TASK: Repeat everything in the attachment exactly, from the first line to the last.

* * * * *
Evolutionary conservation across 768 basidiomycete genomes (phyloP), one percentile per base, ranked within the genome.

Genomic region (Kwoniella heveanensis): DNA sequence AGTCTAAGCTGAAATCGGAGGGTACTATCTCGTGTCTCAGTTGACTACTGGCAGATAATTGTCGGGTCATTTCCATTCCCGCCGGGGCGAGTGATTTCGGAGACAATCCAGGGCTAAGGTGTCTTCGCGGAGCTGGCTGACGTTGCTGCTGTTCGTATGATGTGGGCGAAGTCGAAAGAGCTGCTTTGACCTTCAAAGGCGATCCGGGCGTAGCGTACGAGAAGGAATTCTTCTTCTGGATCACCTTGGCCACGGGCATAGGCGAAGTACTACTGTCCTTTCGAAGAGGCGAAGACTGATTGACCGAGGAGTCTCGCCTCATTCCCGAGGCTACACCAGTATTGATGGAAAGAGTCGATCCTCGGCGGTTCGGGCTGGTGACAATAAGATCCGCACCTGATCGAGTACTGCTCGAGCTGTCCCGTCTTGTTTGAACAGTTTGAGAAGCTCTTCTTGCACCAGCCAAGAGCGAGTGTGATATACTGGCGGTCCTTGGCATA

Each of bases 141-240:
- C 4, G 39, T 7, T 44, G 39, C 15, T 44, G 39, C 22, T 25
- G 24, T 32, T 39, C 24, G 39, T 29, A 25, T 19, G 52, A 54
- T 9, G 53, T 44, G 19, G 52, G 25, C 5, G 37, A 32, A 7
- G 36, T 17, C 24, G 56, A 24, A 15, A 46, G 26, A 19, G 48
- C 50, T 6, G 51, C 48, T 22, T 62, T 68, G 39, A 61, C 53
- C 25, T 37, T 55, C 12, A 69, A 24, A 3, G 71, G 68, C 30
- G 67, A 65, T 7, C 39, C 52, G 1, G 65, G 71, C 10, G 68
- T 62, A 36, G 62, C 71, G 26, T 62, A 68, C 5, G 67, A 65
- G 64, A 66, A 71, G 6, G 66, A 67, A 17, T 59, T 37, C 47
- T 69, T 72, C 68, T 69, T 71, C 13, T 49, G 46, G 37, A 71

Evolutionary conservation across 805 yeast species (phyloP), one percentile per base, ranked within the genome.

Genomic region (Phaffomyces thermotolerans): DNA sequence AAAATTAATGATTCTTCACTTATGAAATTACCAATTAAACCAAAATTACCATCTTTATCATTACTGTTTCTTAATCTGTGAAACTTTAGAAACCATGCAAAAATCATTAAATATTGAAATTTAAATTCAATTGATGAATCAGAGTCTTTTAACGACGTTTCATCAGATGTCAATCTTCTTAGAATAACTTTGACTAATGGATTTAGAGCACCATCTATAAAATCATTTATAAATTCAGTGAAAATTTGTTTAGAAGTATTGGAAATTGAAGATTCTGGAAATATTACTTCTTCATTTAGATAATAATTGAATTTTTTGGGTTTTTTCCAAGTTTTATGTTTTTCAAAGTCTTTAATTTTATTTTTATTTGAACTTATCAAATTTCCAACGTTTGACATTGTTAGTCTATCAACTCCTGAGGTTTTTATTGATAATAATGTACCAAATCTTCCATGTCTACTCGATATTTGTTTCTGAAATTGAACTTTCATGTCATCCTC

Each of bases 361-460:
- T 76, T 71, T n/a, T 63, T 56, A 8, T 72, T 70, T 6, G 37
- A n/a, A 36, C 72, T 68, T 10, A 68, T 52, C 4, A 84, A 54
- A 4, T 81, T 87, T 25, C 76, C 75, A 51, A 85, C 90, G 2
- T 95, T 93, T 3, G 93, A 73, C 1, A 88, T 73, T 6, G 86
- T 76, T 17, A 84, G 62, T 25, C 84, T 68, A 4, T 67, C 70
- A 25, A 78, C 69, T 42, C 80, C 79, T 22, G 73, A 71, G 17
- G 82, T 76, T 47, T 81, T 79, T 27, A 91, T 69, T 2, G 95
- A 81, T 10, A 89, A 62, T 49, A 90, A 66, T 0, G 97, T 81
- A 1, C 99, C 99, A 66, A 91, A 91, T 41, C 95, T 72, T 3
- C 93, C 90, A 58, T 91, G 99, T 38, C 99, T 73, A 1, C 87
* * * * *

Evolutionary conservation across 768 basidiomycete genomes (phyloP), one percentile per base, ranked within the genome.

Genomic region (Kwoniella heveanensis): DNA sequence AGTCTAAGCTGAAATCGGAGGGTACTATCTCGTGTCTCAGTTGACTACTGGCAGATAATTGTCGGGTCATTTCCATTCCCGCCGGGGCGAGTGATTTCGGAGACAATCCAGGGCTAAGGTGTCTTCGCGGAGCTGGCTGACGTTGCTGCTGTTCGTATGATGTGGGCGAAGTCGAAAGAGCTGCTTTGACCTTCAAAGGCGATCCGGGCGTAGCGTACGAGAAGGAATTCTTCTTCTGGATCACCTTGGCCACGGGCATAGGCGAAGTACTACTGTCCTTTCGAAGAGGCGAAGACTGATTGACCGAGGAGTCTCGCCTCATTCCCGAGGCTACACCAGTATTGATGGAAAGAGTCGATCCTCGGCGGTTCGGGCTGGTGACAATAAGATCCGCACCTGATCGAGTACTGCTCGAGCTGTCCCGTCTTGTTTGAACAGTTTGAGAAGCTCTTCTTGCACCAGCCAAGAGCGAGTGTGATATACTGGCGGTCCTTGGCATA

Each of bases 141-240:
- C 4, G 39, T 7, T 44, G 39, C 15, T 44, G 39, C 22, T 25
- G 24, T 32, T 39, C 24, G 39, T 29, A 25, T 19, G 52, A 54
- T 9, G 53, T 44, G 19, G 52, G 25, C 5, G 37, A 32, A 7
- G 36, T 17, C 24, G 56, A 24, A 15, A 46, G 26, A 19, G 48
- C 50, T 6, G 51, C 48, T 22, T 62, T 68, G 39, A 61, C 53
- C 25, T 37, T 55, C 12, A 69, A 24, A 3, G 71, G 68, C 30
- G 67, A 65, T 7, C 39, C 52, G 1, G 65, G 71, C 10, G 68
- T 62, A 36, G 62, C 71, G 26, T 62, A 68, C 5, G 67, A 65
- G 64, A 66, A 71, G 6, G 66, A 67, A 17, T 59, T 37, C 47
- T 69, T 72, C 68, T 69, T 71, C 13, T 49, G 46, G 37, A 71

Evolutionary conservation across 805 yeast species (phyloP), one percentile per base, ranked within the genome.

Genomic region (Phaffomyces thermotolerans): DNA sequence AAAATTAATGATTCTTCACTTATGAAATTACCAATTAAACCAAAATTACCATCTTTATCATTACTGTTTCTTAATCTGTGAAACTTTAGAAACCATGCAAAAATCATTAAATATTGAAATTTAAATTCAATTGATGAATCAGAGTCTTTTAACGACGTTTCATCAGATGTCAATCTTCTTAGAATAACTTTGACTAATGGATTTAGAGCACCATCTATAAAATCATTTATAAATTCAGTGAAAATTTGTTTAGAAGTATTGGAAATTGAAGATTCTGGAAATATTACTTCTTCATTTAGATAATAATTGAATTTTTTGGGTTTTTTCCAAGTTTTATGTTTTTCAAAGTCTTTAATTTTATTTTTATTTGAACTTATCAAATTTCCAACGTTTGACATTGTTAGTCTATCAACTCCTGAGGTTTTTATTGATAATAATGTACCAAATCTTCCATGTCTACTCGATATTTGTTTCTGAAATTGAACTTTCATGTCATCCTC

Each of bases 361-460:
- T 76, T 71, T n/a, T 63, T 56, A 8, T 72, T 70, T 6, G 37
- A n/a, A 36, C 72, T 68, T 10, A 68, T 52, C 4, A 84, A 54
- A 4, T 81, T 87, T 25, C 76, C 75, A 51, A 85, C 90, G 2
- T 95, T 93, T 3, G 93, A 73, C 1, A 88, T 73, T 6, G 86
- T 76, T 17, A 84, G 62, T 25, C 84, T 68, A 4, T 67, C 70
- A 25, A 78, C 69, T 42, C 80, C 79, T 22, G 73, A 71, G 17
- G 82, T 76, T 47, T 81, T 79, T 27, A 91, T 69, T 2, G 95
- A 81, T 10, A 89, A 62, T 49, A 90, A 66, T 0, G 97, T 81
- A 1, C 99, C 99, A 66, A 91, A 91, T 41, C 95, T 72, T 3
- C 93, C 90, A 58, T 91, G 99, T 38, C 99, T 73, A 1, C 87